Tons of Uranium Was Released Into the Air

The Paducah Gaseous Diffusion plant in Kentucky estimated that more than 132,000 pounds of uranium were released into the air between 1952 and 1990.

Uranium workers at the Paducah Gaseous Diffusion plant in Kentucky participated in dangerous experiments and were exposed to harmful levels of the radioactive element in the 1950s, according to The Courier-Journal. But what type of health hazards did the plant pose to the public over 38 years?

In a draft report by the Department of Energy (DOE), obtained by The Courier-Journal on Sunday, the plant estimated that more than 132,000 pounds of uranium (66 tons) were released into the air between 1952 and 1990.

DOE noted in its report that it could not determine how those amounts were calculated.

In fact, some employees told investigators they under-reported release amounts by as much as a factor of 5.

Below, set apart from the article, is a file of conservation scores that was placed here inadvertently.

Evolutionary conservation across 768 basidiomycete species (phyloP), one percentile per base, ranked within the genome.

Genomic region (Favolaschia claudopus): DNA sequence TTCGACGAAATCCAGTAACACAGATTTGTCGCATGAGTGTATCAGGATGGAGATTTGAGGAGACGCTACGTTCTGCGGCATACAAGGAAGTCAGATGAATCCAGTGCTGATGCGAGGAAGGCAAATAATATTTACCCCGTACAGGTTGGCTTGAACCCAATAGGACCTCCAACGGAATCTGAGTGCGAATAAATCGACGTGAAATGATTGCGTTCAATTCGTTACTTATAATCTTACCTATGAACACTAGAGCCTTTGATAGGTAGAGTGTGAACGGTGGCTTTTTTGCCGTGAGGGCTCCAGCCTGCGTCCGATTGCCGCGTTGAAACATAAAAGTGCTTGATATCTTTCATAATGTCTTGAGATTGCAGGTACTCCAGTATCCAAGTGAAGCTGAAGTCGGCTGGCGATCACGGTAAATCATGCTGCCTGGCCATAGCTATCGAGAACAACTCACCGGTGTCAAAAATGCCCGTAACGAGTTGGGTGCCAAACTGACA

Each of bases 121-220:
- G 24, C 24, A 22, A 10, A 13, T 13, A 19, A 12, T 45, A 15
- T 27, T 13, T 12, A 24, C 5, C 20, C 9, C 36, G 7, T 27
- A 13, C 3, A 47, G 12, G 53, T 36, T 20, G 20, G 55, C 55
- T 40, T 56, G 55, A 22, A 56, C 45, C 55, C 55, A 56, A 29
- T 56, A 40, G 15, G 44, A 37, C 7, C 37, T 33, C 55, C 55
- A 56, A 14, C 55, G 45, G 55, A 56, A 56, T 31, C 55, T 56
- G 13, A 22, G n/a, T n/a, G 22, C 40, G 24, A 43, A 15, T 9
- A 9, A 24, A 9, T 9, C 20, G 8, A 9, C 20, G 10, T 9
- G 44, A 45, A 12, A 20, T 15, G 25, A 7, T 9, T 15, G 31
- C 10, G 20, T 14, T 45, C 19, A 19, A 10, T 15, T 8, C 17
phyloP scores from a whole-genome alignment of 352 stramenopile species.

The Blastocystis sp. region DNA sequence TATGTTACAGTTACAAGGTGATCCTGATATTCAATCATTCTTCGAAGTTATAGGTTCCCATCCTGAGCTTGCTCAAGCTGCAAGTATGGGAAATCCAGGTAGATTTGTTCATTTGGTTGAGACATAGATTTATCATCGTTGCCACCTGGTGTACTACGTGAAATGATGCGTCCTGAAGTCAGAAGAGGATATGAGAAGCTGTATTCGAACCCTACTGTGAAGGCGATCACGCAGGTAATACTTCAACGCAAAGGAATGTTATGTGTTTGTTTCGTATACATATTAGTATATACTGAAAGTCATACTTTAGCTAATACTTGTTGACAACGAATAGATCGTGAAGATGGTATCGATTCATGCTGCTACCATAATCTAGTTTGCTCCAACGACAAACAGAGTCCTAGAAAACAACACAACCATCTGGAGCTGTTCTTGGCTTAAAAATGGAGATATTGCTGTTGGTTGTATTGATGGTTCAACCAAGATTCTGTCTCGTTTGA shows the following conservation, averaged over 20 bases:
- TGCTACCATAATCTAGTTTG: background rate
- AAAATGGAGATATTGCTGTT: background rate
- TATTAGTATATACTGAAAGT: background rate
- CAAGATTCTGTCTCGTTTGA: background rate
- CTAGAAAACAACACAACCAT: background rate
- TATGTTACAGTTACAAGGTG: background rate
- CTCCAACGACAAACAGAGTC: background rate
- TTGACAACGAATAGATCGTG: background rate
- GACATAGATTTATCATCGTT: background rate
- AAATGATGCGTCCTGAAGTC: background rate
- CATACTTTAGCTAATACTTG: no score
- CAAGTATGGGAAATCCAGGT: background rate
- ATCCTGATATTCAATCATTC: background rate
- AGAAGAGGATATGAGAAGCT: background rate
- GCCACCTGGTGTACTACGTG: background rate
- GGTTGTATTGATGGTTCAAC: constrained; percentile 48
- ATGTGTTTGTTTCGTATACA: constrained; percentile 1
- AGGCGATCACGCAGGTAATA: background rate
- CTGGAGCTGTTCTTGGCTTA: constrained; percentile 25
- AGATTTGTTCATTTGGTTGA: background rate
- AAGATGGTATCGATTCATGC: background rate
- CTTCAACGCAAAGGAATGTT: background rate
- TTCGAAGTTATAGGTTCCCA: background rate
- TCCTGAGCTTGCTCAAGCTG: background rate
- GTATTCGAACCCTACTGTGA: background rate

Vast amounts of uranium-contaminated smoke, steam and gas were emitted from stacks into the open air -- sometimes secretly, in what employees called "midnight negatives."

There was no monitoring of stack emissions until 1975.

According to one list the department found, there were 15 accidental releases to the atmosphere that each involved more than 50 pounds of uranium hexaflouride.

Another list revealed 69 "probable airborne releases," each involving more than 10 pounds of uranium.

"No evidence could be found that any of the accidental releases were analyzed using a meteorological model for assessing the acute dose to the public," the report says.

The Courier-Journal also reported that there have been some unusual releases of toxic gases.

Several current and former workers told investigators that blue flames 10 inches high have appeared on the surface of a classified landfill after heavy rain.

The report did not say what that might indicate.

Likewise, other radioactive materials would have been released into the atmosphere, but the investigators could find no numbers for such emissions.

Based on the fact that releases inside the process building were a constant problem, the report says " it is apparent that past estimates of public dose have a questionable level of accuracy and conservatism."

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